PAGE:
May 16, 2010 Posted by | Sports, Sports & Recreation | , , | Leave a comment

1974 World Series of Poker

The fifth annual World Series of Poker (WSOP) was held in May of 1974 at Binnion’s Horseshoe. There were 16 entrants to the main event, and each participant paid $10,000 to enter the tournament.

The event was very similar to the WSOP of the past year. The buy-in for the championship round was $10,000 in each year and the preliminary tournaments were essentially the same. These included the Five-Card-Stud, the Seven-Card Razz, the Seven-Card Stud, the No Limit Hold’em, and the Deuce to Seven Draw.

The 1974 WSOP saw an increase in the number of players in the main event for the third consecutive year. There were 16 players at the 1974 main event, up from 13 in 1973 and 8 in 1972 and 6 in 1971 (the first year the tournament featured a main event).

The tournament was eventually won by Johnny Moss. After winning the WSOP in each of the first two years of its existence, Moss became a three-time WSOP champion. To this day, he is one of only two poker players to win the WSOP three times.

Although the buy-in amount for the main event was the same as it was in 1973, the extra three participants added another $30,000 to the overall prize. As a result, Moss walked away with a $160,000 cash prize (up from $130,000 in 1973). It was a $130,000 increase from when he won the tournament in 1971.

Finishing second in the main event was poker pioneer Crandall Addington. The self-made millionaire played poker primarily for fun, and in 1969 he and some friends met in Reno, Nevada, for the first and only Texas Gamblers Convention. Addington won the event, and although the event was never held again, it was there that the idea for the World Series of Poker originated. For his contributions to the game of poker, Addington was inducted into the Poker Hall of Fame in 2005. His second place finish at the 1974 WSOP (along with his second place finish at the 78 WSOP) would be the closest Addington would ever get to winning the tournament.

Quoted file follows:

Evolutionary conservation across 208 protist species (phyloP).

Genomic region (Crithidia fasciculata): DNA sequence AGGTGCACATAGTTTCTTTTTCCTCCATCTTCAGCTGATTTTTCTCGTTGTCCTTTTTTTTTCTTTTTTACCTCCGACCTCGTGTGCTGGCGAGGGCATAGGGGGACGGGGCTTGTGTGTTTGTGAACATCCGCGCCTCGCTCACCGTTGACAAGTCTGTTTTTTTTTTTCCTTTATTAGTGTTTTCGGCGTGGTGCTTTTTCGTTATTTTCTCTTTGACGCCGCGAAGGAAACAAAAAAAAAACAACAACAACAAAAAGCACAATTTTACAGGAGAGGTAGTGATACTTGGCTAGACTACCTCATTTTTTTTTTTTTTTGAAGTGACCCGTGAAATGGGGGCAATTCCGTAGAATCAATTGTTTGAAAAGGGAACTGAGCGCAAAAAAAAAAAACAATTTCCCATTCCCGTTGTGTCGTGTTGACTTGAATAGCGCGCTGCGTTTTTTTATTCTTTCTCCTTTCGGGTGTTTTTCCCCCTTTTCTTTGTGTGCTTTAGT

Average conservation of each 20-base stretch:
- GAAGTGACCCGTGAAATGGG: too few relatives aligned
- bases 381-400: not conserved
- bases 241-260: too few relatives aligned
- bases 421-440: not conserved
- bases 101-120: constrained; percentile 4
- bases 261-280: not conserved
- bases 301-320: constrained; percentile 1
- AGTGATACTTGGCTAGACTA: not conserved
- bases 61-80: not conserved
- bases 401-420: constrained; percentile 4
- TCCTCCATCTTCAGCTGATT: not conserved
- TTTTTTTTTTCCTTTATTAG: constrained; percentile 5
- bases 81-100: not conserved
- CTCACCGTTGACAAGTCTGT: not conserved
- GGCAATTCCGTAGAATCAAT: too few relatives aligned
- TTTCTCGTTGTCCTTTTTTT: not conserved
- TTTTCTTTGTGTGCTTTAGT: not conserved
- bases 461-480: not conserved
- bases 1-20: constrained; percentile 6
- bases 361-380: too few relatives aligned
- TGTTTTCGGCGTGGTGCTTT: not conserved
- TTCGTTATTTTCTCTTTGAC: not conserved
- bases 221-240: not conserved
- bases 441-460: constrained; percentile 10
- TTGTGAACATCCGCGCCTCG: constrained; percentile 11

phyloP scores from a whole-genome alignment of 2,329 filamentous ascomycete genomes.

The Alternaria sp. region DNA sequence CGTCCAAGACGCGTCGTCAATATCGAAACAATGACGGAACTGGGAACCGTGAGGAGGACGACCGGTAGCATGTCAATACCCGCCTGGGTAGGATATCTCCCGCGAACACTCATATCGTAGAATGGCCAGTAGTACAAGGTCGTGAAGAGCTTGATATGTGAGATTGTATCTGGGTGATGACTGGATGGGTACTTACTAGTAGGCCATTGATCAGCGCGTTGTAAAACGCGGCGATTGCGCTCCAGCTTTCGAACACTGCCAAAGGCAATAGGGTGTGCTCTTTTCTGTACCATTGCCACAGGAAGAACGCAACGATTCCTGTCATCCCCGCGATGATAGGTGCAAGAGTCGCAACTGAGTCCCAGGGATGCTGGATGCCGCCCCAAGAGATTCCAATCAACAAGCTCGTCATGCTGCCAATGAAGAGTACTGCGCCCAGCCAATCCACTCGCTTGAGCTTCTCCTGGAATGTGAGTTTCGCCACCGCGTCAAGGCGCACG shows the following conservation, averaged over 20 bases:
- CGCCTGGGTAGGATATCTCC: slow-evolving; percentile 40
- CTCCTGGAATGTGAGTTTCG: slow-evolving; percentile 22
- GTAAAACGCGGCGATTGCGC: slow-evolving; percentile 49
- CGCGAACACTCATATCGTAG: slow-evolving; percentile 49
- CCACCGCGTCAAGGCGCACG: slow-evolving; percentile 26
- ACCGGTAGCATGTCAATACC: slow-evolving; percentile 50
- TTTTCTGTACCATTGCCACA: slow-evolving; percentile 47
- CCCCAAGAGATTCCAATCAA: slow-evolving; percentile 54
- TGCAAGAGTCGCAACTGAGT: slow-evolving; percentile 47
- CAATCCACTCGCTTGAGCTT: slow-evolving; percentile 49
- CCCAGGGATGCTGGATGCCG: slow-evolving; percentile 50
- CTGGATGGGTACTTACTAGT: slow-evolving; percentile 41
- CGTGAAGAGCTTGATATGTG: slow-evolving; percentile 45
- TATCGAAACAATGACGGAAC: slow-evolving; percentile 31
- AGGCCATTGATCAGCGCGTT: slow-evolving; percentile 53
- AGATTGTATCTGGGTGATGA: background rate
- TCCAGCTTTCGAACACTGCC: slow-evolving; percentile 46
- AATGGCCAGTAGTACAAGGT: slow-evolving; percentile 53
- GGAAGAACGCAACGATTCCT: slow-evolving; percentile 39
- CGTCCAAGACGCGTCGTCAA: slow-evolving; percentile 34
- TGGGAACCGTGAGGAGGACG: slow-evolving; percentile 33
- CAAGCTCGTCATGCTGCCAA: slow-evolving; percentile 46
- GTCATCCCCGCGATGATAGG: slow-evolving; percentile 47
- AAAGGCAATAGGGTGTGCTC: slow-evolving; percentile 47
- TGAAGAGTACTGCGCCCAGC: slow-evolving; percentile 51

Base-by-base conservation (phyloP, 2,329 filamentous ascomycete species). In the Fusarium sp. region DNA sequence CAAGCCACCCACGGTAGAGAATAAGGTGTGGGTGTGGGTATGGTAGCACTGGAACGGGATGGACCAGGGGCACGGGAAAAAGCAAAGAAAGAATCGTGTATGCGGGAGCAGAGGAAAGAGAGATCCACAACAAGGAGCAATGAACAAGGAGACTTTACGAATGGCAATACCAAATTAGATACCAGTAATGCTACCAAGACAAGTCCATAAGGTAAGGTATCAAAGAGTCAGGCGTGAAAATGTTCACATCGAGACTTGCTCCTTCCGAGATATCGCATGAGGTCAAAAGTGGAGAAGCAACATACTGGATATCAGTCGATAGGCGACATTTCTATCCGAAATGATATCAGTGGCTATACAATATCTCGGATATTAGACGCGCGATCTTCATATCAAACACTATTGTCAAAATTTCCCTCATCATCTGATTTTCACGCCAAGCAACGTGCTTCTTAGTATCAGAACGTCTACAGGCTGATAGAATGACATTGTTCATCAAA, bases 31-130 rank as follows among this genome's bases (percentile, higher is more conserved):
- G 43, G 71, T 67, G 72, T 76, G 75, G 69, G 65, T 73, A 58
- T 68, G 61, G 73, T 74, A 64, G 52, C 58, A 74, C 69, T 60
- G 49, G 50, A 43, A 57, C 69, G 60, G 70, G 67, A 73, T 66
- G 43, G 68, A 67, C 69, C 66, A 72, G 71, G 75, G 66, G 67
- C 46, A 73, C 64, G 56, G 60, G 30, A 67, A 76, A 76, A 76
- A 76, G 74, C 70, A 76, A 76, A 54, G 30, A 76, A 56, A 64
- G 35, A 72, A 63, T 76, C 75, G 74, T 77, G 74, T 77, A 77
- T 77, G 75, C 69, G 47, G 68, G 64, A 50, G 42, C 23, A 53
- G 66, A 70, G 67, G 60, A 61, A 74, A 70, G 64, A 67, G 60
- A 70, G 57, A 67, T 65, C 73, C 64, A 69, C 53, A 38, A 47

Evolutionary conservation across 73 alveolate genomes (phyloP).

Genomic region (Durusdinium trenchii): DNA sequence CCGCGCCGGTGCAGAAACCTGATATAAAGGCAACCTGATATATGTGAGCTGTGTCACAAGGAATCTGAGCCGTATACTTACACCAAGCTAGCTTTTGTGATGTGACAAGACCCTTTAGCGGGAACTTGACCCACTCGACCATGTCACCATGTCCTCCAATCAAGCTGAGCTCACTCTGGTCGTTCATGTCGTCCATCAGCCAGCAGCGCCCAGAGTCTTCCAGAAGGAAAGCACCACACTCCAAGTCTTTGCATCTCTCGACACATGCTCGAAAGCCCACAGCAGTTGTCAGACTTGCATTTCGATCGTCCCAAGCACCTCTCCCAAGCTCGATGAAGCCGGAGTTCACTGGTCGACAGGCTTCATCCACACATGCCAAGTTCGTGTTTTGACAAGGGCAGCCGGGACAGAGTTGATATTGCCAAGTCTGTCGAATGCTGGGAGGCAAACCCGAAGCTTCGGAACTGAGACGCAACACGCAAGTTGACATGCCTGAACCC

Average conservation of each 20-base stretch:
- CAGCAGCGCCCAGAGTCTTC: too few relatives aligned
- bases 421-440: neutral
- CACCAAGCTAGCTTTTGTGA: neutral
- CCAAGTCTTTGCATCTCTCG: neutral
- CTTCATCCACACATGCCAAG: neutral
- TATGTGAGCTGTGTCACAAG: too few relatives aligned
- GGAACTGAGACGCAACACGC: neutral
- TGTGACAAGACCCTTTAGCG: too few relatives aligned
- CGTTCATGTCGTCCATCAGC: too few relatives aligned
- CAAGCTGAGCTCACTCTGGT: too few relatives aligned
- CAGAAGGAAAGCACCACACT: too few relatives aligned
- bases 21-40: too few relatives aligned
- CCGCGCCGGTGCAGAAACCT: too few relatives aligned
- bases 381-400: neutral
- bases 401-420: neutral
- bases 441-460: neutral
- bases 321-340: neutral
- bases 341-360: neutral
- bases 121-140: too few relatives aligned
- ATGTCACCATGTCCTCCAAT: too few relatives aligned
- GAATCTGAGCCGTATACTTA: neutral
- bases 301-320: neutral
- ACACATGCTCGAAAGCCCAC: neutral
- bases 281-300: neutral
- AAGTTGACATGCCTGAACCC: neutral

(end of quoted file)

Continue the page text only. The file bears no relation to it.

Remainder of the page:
Moss was not the only player to walk away from the 1974 WSOP as a winner. Moss finished second to Jimmy Casella in the $10,000 Seven-Card Stud, which won Casella a cash reward of $41,225. Casella took home another $25,000 by winning the $1,000 Seven Card Razz.

The other winners of the preliminary events include Bill Boyd, who won $40,000 in the $5,000 Five-Card Stud, Thomas “Amarillo Slim” Preston, who won $11,100 after finishing first in the $1,000 No Limit Hold’em,, and Brian “Sailor” Roberts, who took home $35,850 after winning the $5,000 Deuce to Seven Draw.

Prior to the tournament, Benny Binnion, owner of Binnion’s Horseshoe, boasted in an interview about the growing success of the tournament. He mentioned that 13 people participated in the WSOP in 1973 and that they were planning on having 20 in 1974. Although his lofty goal was not quite met, the small increase was still a positive sign. Participation continued to increase, peaking in 2006 when 8,773 poker players entered the tournament.

May 16, 2010 Posted by | Poker, Sports & Recreation | , , , , , , , | 1 Comment